A state-sponsored Iranian hacking group has pivoted to attacks against high-profile targets in Turkey.
This week, cybersecurity researchers from Cisco Talos said that MuddyWater, an advanced persistent threat (APT) group with ties to Iran's Ministry of Intelligence and Security (MOIS), has been linked to campaigns against private organizations in Turkey alongside the country's government.
Active since at least 2017, MuddyWater, also known as Mercury or Static Kitten, has been tied to attacks against organizations in the US, Israel, Europe, and the Middle East in the past.
Earlier this year, US Cyber Command linked the APT to the Iranian government, saying that MuddyWater is one of many groups "conducting Iranian intelligence activities."
"MuddyWater is a subordinate element within the MOIS," US Cyber Command says. "According to the Congressional Research Service, the MOIS "conducts domestic surveillance to identify regime opponents. It also surveils anti-regime activists abroad through its network of agents placed in Iran's embassies.""
According to Talos researchers Asheer Malhotra and Vitor Ventura, the latest MuddyWater campaign, dating back from November 2021, is utilizing malicious PDFs and Microsoft Office documents as an initial attack vector.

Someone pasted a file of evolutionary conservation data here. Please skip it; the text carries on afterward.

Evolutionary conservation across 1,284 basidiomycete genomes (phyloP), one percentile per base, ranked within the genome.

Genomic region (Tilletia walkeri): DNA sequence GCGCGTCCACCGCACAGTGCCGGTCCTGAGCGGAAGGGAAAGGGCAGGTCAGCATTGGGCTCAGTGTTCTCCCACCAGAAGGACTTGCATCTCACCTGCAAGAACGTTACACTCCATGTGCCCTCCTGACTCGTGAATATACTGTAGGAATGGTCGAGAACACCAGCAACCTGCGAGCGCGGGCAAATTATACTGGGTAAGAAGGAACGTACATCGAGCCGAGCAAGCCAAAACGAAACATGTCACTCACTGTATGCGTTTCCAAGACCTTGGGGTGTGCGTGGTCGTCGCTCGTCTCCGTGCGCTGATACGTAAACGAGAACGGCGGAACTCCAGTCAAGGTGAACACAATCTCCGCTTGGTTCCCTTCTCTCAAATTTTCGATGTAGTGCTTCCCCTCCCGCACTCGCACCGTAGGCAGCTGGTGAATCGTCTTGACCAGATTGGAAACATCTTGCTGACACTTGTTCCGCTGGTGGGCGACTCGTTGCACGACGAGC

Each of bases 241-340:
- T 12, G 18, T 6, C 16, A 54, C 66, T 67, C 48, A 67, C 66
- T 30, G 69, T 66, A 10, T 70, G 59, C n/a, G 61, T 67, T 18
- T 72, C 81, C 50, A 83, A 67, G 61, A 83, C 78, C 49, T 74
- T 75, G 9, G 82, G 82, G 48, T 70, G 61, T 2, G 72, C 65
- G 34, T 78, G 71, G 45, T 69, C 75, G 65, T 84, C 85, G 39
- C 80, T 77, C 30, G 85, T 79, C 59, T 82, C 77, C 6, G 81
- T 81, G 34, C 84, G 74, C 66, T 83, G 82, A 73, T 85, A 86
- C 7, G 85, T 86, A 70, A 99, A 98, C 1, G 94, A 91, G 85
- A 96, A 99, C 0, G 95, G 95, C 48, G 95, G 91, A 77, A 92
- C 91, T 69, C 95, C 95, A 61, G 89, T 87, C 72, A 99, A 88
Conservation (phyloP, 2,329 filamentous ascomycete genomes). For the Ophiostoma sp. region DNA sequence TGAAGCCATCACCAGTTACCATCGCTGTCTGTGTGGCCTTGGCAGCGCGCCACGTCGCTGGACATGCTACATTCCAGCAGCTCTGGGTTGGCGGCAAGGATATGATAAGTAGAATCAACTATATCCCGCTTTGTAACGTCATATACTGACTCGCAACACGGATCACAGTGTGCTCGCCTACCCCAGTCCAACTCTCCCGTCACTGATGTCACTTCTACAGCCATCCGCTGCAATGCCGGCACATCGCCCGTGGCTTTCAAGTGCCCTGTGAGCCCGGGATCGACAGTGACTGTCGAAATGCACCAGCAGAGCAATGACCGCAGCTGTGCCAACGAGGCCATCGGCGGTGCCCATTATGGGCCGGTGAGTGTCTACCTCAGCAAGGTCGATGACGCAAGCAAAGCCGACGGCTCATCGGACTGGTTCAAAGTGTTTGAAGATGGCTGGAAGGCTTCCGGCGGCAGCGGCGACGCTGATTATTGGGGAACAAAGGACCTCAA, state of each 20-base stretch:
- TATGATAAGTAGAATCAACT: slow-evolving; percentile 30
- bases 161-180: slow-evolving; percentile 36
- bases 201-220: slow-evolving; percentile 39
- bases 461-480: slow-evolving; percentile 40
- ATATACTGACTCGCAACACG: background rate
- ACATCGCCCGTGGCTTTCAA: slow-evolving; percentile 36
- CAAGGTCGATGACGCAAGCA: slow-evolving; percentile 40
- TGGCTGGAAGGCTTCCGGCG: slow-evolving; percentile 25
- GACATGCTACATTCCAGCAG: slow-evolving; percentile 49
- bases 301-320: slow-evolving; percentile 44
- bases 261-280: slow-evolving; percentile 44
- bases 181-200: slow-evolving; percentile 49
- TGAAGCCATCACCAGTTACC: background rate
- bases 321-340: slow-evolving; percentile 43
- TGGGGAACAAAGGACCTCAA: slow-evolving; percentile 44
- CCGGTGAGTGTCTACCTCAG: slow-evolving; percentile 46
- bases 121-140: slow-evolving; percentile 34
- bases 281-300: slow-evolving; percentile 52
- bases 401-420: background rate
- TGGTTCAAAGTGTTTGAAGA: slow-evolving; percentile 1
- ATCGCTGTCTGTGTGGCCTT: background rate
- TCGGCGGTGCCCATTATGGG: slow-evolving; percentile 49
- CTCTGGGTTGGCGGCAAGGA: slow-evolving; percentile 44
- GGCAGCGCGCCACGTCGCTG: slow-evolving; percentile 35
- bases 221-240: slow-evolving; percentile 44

Phishing emails containing these malicious attachments are spoofed to appear to be from the Turkish Health and Interior Ministries. Targets included the Scientific And Technological Research Council of Turkey (Tubitak).
The malicious documents contained embedded VBA macros designed to trigger a PowerShell script, leading to the execution of a downloader for executing arbitrary code, the creation of a registry key for persistence, and the use of Living Off the Land Binaries (LOLBins) to hijack the machine.
Once inside a target system, MuddyWater tends to focus on three aims: conducting cyberespionage for state interests; stealing intellectual property with a high economic value, and deploying ransomware to deliberately disrupt a victim organization's operators or to "destroy evidence of their intrusions," according to Talos.
However, the researchers were not able to secure the final payload in this campaign due to verification checks on the operator's command-and-control (C2) server.
The APT has also adopted canary tokens to keep track of their intrusions. Canary tokens are digital "canaries" that warn that a file has been opened – and while often used by defenders to detect and monitor potential breaches, cyberattackers can also use them to track successful infections.
"Tracking tokens may also be used as another means of anti-analysis: timing checks," Talos says. "A reasonable timing check on the duration between the token requests and the request to download a payload can indicate automated analysis. [...] Tracking tokens can also be a method to detect the blocking of the payload server. If they keep receiving requests to the token but not to the payload server, that is an indication of their payload server being blocked, and by whom."
An advisory issued by Trakya and the Turkey National Cyber Incident Response Center (USOM) warning of an APT-level attack listed IPs and an email address that were also uncovered in the Talos analysis of this campaign.
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